Can visitors stay overnight?
Your Assisted Living apartment is your home. Visitors are welcome at any time
What is the difference between Assisted Living and a Nursing Home?
Understanding the difference between Assisted Living and a Nursing Home is essential to weigh your senior living options effectively. Many people confuse Assisted Living Facility (ALF) with Skilled Nursing Facility (SNF). The two are very different. ALFs are licensed through the Department of Social Service and is considered non-medical facility. SNFs are licensed through the Department of Public Health and are federally regulated.
Large Assisted Living is best suited for older adults who do not require complex medical care but may require assistance with activities of daily living, such as dressing, bathing, grooming, meal preparation, housekeeping, and medication monitoring. Care in these type of settings is tailored to each individual’s changing needs. While most Assisted Living Facilities only offer medication management, a limited number of facilities can also take administrator medication, for those requiring insulin injections. Assisted living offers a lifestyle that is maintenance-free and includes access to entertainment, dining, and transportation. Residents live in their private apartment that they can furnish and decorate as they choose. Residents choose what they want to eat at meals in restaurant-style dining rooms, and they have the freedom to decide which activities they wish to participate in or how they want to spend their day. Residents and families are involved in decisions regarding their care and services. Assisted living is a wonderful option for older adults who no longer wish to live alone or may need some help. It is important to note that residences do need to have some degree of independence to reside in these type of communities. Assisted living is private pay only unless you have a comprehensive Long Term Care insurance. Medicare, Medicaid, or any health care insurance do not pay for ALF. Many states cover some assisted living communities under Medicaid; however, the amount of coverage and eligibility requirements vary widely. Again Note that assisted living communities are governed by state regulations, which fluctuate from state to state, while nursing homes are federally regulated.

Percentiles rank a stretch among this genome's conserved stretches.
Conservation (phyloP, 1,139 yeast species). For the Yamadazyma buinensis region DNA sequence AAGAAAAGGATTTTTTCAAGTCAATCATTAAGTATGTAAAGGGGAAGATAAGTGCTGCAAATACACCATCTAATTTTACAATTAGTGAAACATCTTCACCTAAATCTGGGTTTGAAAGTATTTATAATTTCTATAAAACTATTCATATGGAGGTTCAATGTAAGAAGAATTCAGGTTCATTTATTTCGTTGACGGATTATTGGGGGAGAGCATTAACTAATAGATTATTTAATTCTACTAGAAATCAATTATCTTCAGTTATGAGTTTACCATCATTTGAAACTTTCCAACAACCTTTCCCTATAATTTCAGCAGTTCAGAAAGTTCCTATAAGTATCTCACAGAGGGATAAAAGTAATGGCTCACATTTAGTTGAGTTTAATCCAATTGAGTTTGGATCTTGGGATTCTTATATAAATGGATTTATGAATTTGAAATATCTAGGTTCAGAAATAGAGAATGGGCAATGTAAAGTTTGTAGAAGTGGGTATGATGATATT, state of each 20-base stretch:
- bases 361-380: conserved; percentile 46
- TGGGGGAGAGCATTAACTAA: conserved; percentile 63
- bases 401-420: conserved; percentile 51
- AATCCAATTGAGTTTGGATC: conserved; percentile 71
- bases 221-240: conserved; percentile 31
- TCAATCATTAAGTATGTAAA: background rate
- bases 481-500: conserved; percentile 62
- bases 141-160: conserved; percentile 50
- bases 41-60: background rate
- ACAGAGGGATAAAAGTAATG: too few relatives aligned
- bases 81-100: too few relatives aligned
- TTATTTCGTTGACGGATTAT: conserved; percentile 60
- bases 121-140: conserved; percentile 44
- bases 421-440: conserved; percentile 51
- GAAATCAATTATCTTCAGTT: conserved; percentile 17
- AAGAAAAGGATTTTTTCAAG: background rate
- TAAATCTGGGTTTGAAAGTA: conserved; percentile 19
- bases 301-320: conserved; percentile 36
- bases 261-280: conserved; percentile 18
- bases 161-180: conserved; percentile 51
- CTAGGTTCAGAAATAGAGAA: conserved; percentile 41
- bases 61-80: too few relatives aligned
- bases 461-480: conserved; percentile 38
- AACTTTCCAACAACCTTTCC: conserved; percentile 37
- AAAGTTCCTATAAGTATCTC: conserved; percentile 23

The Skilled Nursing Facility (SNF), also known as a nursing home provides the highest level of care outside of a hospital. SNF deliver 24-hour care to people with complex medical conditions who need hands-on assistance and monitoring by a licensed health care professional. A licensed doctor oversees each patient’s care, a nurse is always on-site, and other medical professionals, such as occupational, physical or speech therapists, are also on hand. Approximately half of nursing home residents have dementia, and more than half are bed or wheelchair-bound. These facilities often offer short-term rehabilitation services where a adults of any age can receive daily physical therapy and nursing care before returning home after a medical operation, strokes, or heart attacks. A nursing home is a right choice for someone whose medical needs require full-time nursing care or who can benefit from daily physical/occupational/speech therapy. Most nursing home residents live there permanently because they have ongoing physical or mental conditions that require constant medical care and supervision.
A critical difference between assisted living and nursing homes is that Medicare covers nursing home care for the medical side of expenses, and by Medicaid for the long term care. People can pay privately as well, or out of long term care insurance.
You Have Questions About Assisted Living, We Have Answers.